Australia at Risk for a Bed Bug 'Pandemic'
Feb. 03, 2006
SYDNEY, Australia (AP) _ Planning a vacation to Australia? Consider bringing your own bedsheets. Pest control operators have reported a 1,000 percent increase over the last four years in the number of bed bug infestations reported and treated, according to Stephen Doggett, a head scientist with the Department of Medical Entomology at Sydney's Westmead hospital.
Doggett said Australia and other countries are at risk of a ``worldwide pandemic'' of bed bugs, due largely to an increase in the number of tourists arriving from developing countries where the biting bugs are common.
``Bed bugs have been an ongoing problem in Third World nations and so it's likely that, just because of the huge amount of people movement, there's been a great opportunity for bed bugs to be carried round the world,'' Doggett said.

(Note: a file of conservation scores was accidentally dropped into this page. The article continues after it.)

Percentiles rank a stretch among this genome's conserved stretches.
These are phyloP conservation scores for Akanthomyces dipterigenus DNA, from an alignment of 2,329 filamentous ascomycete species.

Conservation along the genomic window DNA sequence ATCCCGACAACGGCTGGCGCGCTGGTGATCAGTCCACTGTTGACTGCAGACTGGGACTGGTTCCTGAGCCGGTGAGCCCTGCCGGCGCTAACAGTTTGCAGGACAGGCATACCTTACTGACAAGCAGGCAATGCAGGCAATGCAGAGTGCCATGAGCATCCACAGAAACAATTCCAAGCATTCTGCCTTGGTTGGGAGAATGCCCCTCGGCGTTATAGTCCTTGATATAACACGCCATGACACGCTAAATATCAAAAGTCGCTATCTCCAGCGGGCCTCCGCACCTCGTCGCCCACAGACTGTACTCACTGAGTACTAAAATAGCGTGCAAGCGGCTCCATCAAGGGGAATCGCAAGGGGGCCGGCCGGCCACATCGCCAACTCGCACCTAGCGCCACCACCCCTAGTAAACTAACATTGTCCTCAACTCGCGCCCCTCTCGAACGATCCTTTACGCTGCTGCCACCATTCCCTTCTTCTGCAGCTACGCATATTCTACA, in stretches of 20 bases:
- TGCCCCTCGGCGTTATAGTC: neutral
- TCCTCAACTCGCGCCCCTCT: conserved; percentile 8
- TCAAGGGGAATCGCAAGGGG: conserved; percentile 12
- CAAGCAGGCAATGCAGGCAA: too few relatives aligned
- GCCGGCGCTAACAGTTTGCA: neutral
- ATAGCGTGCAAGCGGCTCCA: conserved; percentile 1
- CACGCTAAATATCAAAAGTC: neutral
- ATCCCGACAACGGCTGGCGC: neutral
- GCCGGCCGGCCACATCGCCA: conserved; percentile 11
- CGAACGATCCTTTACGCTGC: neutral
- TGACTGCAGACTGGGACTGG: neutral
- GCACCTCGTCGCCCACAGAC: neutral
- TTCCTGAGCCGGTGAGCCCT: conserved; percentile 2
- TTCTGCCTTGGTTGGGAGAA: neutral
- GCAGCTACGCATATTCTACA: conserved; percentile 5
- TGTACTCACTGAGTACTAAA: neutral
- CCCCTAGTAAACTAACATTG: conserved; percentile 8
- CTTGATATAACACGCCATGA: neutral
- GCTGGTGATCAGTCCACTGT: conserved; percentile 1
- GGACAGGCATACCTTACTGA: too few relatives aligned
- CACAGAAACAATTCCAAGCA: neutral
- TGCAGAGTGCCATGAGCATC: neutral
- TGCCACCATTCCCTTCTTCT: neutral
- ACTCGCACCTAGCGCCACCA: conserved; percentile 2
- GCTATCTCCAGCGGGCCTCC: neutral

He said a number of hotels and backpacker hostels have been forced to temporarily close to eradicate the pests.
But Peta Irvine from the Australian Hotels Association said labeling the problem a pandemic was an exaggeration.
``I think that's probably overstating the situation,'' Irvine said. ``Certainly we have had incidents of them in hotels in Australia and hotels have been really proactive in addressing the problem,'' she added.
``Unless you start screening people at the borders and start screening their clothing and baggage, you can't stop them coming in,'' Irvine said.